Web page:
Greg Hatza - Organized Jazz

Greg Hatza Organized Jazz (Coral 1968)

Plenty of sincere and spirited playing on organist Greg Hatza’s 1968 album Organized Jazz.

Greg Hatza - Organized Jazz

Personnel

Greg Hatza (organ), Eric Gale (guitar), Grady Tate (drums)

Recorded

in 1968 in New York City

Released

as CRL 757495 in 1968

Track listing

Side A:
John Brown’s Body
That’s All
Tate Worm
Side B:
My Favorite Things
Softly As In A Morning Sunrise
Blues For Charlie


Born in Reading, Pennsylvania in 1948, Hatza’s instrument of choice as a kid was the piano. He switched to the Hammond organ in 1963 under the influence of Jimmy Smith, like so many of his contemporaries. Relocated to Baltimore, at the time one of many Eastern cities with a thriving organ music scene, Hatza enjoyed a four-year residency at Lenny Moore’s and played with, among others, Jimmy Smith, Kenny Burrell, Richard “Groove” Holmes, Philly Joe Jones, Roland Kirk, Les McCann and Sonny Stitt. Coral, a subsidiary of Decca and later on, MCA, released two albums by Hatza in ’67 and ’68, The Wizadry Of Greg Hatza and Organized Jazz. On both albums, Hatza is accompanied by the seasoned drummer Grady Tate and the promising guitarist Eric Gale.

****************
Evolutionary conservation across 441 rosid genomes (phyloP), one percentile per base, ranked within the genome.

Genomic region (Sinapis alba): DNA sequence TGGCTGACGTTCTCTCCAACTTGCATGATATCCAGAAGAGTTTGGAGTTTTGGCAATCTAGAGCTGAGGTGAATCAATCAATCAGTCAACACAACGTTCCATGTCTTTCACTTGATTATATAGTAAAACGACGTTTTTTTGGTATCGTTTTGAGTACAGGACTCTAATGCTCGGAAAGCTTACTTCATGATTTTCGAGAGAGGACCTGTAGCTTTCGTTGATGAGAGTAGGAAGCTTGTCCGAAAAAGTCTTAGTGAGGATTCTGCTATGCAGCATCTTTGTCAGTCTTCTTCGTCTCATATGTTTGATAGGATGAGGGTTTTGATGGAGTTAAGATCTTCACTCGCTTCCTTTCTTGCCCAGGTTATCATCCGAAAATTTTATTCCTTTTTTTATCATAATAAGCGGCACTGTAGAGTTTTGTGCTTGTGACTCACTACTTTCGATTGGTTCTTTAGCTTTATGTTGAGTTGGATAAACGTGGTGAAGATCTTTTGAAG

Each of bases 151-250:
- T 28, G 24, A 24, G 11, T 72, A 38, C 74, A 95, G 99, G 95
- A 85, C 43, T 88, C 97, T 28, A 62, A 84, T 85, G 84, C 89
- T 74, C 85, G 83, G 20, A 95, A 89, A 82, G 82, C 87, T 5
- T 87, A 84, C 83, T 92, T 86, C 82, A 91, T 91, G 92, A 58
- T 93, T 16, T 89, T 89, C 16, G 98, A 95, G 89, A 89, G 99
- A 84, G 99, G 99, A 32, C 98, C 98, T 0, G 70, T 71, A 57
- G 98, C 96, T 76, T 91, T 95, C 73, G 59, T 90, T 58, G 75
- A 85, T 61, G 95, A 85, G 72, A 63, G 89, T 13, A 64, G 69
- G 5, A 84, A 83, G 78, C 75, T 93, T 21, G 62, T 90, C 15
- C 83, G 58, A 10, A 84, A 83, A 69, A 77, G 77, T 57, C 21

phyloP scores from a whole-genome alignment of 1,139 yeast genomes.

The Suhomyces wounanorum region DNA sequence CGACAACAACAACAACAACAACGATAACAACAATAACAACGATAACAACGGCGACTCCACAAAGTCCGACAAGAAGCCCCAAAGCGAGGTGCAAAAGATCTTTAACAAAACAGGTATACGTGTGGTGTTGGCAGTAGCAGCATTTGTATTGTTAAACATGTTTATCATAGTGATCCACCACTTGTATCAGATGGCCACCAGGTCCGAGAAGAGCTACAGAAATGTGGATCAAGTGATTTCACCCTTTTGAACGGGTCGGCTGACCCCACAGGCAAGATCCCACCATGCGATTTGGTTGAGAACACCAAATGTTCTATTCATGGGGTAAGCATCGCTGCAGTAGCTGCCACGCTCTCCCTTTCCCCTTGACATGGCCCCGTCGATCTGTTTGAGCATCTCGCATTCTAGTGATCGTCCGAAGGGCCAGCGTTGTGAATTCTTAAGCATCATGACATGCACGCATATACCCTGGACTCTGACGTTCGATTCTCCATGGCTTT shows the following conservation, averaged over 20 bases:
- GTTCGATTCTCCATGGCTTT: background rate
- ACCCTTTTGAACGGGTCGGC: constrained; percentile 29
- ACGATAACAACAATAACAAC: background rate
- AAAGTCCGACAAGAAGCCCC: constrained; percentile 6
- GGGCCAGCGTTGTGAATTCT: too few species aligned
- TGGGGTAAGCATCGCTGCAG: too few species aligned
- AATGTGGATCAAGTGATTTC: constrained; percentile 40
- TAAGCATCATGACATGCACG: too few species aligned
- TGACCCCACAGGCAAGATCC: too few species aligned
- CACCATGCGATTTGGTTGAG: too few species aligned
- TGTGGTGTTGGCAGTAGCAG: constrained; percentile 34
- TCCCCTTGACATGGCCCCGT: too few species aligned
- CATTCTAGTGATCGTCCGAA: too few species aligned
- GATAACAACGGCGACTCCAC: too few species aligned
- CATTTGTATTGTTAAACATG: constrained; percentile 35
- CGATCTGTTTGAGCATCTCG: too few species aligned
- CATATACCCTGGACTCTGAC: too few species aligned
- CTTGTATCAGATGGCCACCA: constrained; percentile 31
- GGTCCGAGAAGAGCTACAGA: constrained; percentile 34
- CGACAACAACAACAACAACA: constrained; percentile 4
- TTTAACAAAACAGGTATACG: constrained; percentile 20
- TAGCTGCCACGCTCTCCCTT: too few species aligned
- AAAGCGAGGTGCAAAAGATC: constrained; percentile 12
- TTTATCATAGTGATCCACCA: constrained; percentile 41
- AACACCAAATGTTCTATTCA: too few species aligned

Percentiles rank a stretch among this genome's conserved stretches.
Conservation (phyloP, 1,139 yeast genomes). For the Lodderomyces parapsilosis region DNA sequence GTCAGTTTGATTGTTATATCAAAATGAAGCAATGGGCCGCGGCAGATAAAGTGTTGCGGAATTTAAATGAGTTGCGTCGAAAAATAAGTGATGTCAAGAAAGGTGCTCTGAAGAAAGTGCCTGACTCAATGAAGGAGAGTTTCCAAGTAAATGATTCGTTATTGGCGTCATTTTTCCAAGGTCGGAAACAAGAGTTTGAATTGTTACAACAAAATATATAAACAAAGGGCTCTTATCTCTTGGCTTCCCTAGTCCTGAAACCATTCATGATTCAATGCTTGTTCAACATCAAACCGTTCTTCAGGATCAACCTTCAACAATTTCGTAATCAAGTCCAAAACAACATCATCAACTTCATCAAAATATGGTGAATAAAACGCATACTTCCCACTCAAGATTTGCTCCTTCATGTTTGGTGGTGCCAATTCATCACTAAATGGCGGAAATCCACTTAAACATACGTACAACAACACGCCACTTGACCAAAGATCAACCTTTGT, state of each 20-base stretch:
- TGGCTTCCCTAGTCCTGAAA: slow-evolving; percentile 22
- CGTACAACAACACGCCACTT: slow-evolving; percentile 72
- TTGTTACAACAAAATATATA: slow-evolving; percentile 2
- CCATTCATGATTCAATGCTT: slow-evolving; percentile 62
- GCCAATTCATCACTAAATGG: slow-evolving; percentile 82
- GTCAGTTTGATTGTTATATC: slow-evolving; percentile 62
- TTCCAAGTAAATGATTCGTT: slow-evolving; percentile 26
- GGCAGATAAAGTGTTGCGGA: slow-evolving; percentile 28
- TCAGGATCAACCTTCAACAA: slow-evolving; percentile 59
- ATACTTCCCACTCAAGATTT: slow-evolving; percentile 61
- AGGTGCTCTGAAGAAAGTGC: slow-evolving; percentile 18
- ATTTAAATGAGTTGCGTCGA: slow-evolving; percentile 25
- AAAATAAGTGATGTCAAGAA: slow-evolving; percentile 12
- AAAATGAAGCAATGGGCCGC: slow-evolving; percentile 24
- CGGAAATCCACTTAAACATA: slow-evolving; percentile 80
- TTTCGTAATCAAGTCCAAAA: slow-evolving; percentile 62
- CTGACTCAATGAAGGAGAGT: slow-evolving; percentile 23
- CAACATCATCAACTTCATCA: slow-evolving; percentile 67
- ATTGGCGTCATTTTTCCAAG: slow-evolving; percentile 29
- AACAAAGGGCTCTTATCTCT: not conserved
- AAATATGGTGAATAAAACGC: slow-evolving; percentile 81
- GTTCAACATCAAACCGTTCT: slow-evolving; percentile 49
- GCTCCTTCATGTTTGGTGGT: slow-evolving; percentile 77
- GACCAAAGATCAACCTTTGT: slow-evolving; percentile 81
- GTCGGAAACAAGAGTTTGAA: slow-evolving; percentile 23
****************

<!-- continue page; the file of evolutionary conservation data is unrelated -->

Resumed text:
Undeservedly, the albums went largely unnoticed. Surely, Coral, with its roster of Al Hirt, Pete Fountain and Buddy Greco, wasn’t exactly tailor-made for a modern jazz organist. In general, Hatza came up in a period when most organ seats at the larger independent labels were taken by the accomplished players and the popularity of organ jazz slowly but surely started to decline. In the early seventies, Hatza took up bebop piano playing again and switched to the electronic keyboard, performing and releasing albums with his fusion outfit Moon August in the late eighties and early nineties.